6 Reasons Your Partner Says 'I'm Fine' When They're Definitely Not

And what you should do about it.

Why People Say 'I'm Fine' When They're Not And How To Respond weheartit

One of the more common complaints from people regarding their partners is when they “won’t open up” — when they seem like they’ve got something on their mind, or are upset about something, but when asked about simply answer, “I’m fine.”

It can be frustrating. And the reasons can vary — sometimes, yes, when dealing with someone who’s a little emotionally unhealthy, it is as passive-aggressive.


RELATED: 12 Things Passive-Aggressive People Always Do — But Don't Realize

But there’s also a myriad of other reasons that are, well, fine…

Reason #1: It’s not a big deal and it will blow over.

This is by far the most common reason — like 90% of situations. Sure, something’s on their mind — but it’s so small or silly that it’s not worth discussing, and they know it’ll blow over.


Initial reactions aren’t always rational or real.

We may have knee-jerk reactions of fear or insecurity or sadness or anger or whatever that aren’t in our control. What is in our control is what we do with it, and maybe they want to be sure that it’s the latter, not the former, that they’re parsing out as an “issue.”

Feelings aren’t always valid.

We are entitled to our feelings, but that doesn’t mean they’re all valid. It’s our responsibility to internalize things we experience so that rationale can catch up to keep things in check them. It’ll blow over faster if they don’t drag you along for that process.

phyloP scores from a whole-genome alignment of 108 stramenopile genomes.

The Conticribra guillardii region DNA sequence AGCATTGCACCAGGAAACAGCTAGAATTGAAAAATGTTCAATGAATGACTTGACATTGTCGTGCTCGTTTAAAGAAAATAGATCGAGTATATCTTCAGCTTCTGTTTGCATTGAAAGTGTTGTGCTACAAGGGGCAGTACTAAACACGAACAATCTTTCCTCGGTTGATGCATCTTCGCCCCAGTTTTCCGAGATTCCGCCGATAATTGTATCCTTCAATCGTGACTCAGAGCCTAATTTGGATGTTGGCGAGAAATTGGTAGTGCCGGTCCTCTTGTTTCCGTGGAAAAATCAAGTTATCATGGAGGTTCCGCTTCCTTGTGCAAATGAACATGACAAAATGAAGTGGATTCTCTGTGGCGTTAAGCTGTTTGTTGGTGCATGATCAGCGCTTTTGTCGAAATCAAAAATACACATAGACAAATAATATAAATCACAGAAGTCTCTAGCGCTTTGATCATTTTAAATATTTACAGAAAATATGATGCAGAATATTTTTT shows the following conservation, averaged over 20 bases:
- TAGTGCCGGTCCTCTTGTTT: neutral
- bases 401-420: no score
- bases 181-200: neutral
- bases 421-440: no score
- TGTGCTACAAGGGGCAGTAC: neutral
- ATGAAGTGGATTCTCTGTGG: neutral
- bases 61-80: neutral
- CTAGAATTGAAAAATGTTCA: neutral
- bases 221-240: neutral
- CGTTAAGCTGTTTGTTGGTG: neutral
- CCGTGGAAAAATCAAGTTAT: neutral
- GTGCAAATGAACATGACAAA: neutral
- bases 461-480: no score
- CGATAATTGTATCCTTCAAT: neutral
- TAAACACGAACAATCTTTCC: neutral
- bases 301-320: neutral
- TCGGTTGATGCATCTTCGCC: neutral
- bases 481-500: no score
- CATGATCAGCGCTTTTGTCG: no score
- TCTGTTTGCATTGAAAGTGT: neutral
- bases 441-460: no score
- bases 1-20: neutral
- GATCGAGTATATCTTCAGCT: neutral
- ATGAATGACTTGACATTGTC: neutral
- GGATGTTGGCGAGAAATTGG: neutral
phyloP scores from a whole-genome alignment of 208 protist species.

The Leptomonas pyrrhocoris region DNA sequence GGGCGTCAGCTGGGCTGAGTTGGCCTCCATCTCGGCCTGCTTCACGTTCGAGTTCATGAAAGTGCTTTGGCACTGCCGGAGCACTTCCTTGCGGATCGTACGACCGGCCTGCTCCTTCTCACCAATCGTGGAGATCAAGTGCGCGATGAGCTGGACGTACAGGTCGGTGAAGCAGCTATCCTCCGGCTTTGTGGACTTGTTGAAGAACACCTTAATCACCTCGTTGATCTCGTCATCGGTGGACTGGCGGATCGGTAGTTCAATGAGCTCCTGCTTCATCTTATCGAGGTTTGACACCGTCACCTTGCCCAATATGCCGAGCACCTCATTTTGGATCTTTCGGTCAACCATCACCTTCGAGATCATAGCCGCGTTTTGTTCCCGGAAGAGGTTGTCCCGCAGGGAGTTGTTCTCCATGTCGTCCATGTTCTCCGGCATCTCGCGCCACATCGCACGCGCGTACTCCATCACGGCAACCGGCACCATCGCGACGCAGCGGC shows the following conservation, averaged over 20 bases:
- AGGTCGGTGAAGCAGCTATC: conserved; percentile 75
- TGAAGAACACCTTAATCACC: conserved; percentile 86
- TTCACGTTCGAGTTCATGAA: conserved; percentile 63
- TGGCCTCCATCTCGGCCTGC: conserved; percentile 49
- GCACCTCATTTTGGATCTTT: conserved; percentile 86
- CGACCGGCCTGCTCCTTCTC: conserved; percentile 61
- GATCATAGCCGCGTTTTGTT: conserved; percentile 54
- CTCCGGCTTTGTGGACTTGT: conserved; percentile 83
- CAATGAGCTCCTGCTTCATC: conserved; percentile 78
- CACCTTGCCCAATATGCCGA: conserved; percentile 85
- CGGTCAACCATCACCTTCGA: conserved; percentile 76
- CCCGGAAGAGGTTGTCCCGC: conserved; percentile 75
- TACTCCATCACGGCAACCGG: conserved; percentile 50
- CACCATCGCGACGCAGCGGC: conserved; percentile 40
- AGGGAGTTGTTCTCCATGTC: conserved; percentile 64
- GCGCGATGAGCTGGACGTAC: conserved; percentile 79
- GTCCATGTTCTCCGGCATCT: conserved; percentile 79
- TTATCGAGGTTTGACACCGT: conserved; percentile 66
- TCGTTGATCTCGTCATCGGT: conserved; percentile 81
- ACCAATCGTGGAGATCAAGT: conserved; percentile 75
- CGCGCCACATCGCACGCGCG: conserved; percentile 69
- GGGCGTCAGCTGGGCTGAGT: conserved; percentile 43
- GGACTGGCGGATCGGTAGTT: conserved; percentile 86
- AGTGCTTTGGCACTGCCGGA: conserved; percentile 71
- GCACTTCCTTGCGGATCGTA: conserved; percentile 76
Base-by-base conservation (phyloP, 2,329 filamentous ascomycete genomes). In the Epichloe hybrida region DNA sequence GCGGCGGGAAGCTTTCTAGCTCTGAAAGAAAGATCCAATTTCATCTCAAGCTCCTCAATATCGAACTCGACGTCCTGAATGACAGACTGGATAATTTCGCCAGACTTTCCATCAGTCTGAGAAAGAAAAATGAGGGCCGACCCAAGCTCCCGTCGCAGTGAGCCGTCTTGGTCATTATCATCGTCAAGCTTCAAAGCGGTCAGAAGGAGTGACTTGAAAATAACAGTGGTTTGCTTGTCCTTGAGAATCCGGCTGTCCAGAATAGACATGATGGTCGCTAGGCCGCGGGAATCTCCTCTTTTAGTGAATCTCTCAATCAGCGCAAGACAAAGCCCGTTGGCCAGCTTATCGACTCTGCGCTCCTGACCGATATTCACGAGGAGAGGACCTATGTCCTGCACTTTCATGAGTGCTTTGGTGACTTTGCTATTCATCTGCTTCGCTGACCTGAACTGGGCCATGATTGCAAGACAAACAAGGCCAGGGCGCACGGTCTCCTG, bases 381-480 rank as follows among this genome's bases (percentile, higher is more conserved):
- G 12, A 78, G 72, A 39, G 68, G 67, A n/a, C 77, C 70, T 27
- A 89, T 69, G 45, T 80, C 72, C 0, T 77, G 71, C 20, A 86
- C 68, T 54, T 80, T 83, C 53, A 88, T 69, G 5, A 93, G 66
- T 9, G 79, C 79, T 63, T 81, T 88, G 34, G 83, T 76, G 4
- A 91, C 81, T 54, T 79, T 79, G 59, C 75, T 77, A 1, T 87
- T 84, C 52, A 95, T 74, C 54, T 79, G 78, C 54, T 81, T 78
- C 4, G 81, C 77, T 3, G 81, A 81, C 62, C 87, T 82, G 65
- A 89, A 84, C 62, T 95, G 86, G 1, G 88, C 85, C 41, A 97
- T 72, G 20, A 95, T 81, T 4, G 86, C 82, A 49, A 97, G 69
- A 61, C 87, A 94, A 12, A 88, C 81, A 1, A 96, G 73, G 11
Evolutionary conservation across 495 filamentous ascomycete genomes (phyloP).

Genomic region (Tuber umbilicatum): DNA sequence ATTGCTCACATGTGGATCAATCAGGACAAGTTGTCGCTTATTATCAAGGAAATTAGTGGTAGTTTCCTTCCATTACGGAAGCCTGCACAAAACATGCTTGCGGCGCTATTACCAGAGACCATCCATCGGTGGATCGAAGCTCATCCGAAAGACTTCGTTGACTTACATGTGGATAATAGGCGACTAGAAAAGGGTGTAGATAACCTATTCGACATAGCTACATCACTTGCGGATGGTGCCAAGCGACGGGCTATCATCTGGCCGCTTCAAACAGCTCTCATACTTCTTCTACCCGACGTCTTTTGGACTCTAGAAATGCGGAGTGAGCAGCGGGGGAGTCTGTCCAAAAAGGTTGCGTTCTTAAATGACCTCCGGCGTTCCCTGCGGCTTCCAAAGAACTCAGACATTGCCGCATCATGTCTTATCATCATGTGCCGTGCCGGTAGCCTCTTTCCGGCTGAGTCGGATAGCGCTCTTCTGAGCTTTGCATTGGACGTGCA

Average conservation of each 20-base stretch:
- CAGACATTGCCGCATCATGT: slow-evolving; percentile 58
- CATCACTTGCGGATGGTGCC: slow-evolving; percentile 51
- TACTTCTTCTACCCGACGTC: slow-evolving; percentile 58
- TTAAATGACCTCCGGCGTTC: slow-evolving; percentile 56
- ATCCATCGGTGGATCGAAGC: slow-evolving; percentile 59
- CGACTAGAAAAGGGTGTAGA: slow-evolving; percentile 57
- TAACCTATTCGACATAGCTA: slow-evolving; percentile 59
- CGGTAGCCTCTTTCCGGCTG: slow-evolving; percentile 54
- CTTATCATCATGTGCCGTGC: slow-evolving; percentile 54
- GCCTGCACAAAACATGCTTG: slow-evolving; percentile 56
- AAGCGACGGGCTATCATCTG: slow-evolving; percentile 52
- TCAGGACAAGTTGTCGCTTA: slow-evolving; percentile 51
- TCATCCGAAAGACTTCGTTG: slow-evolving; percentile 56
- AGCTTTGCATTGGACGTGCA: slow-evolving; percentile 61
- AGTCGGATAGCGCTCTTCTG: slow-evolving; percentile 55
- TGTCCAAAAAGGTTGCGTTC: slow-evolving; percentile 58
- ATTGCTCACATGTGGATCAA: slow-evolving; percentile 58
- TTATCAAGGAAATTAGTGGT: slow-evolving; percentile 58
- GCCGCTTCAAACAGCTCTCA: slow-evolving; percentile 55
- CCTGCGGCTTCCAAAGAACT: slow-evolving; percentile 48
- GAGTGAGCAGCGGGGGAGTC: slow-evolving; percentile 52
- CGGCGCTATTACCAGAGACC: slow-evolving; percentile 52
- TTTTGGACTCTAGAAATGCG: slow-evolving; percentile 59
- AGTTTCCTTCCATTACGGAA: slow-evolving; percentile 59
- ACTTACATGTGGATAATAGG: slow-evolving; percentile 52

Reason #2: They don’t want to (or are not yet ready to) talk about it.



The second most likely reason.

Emotions need processing, and people are entitled to space.

People may idealize the whole “share everything with each other, always” thing in relationships, but taken too literally, that’s horse shit. Healthy people often work through things on their own — at least first — rather than dumping emotional odds and ends on their partner.

Reason #3 (uncommon): You guys just talked about it, but they need a moment to lick their wounds.



This will happen if you guys just got done discussing an issue and reached reconciliation (perhaps even an apology, whatever) and there are just some lingering feelings they’re still soothing.

There’s nothing more for you to say or do — they got what they needed. This part is on them. They just need a second and they’ll be fine.

But note: if you’re still prodding “what’s wrong?” or “are you okay?” (and your partner is actually having to answer “I’m fine”) after they already explained and discussed the issue, there’s something wrong with you. Chill, fam. Damn.

Reason #4 (uncommon): Now is not the time or place to talk about it.



Maybe you’re in the car on the way to have dinner with your parents, or on the phone while you’re at work, or out with friends at 1 am. In any case, it’s possible that they’re not fine but “now” is not the time or place to have that conversation.

RELATED: No, I'm Not Okay, But Thanks For Asking

Reason #5: Bro, they *are* fine.



Maybe they’re just being introspective, and you’re projecting on them. (Maybe you’ve got your own insecurity you should address?) Calm yourself, champ. Everything’s cool.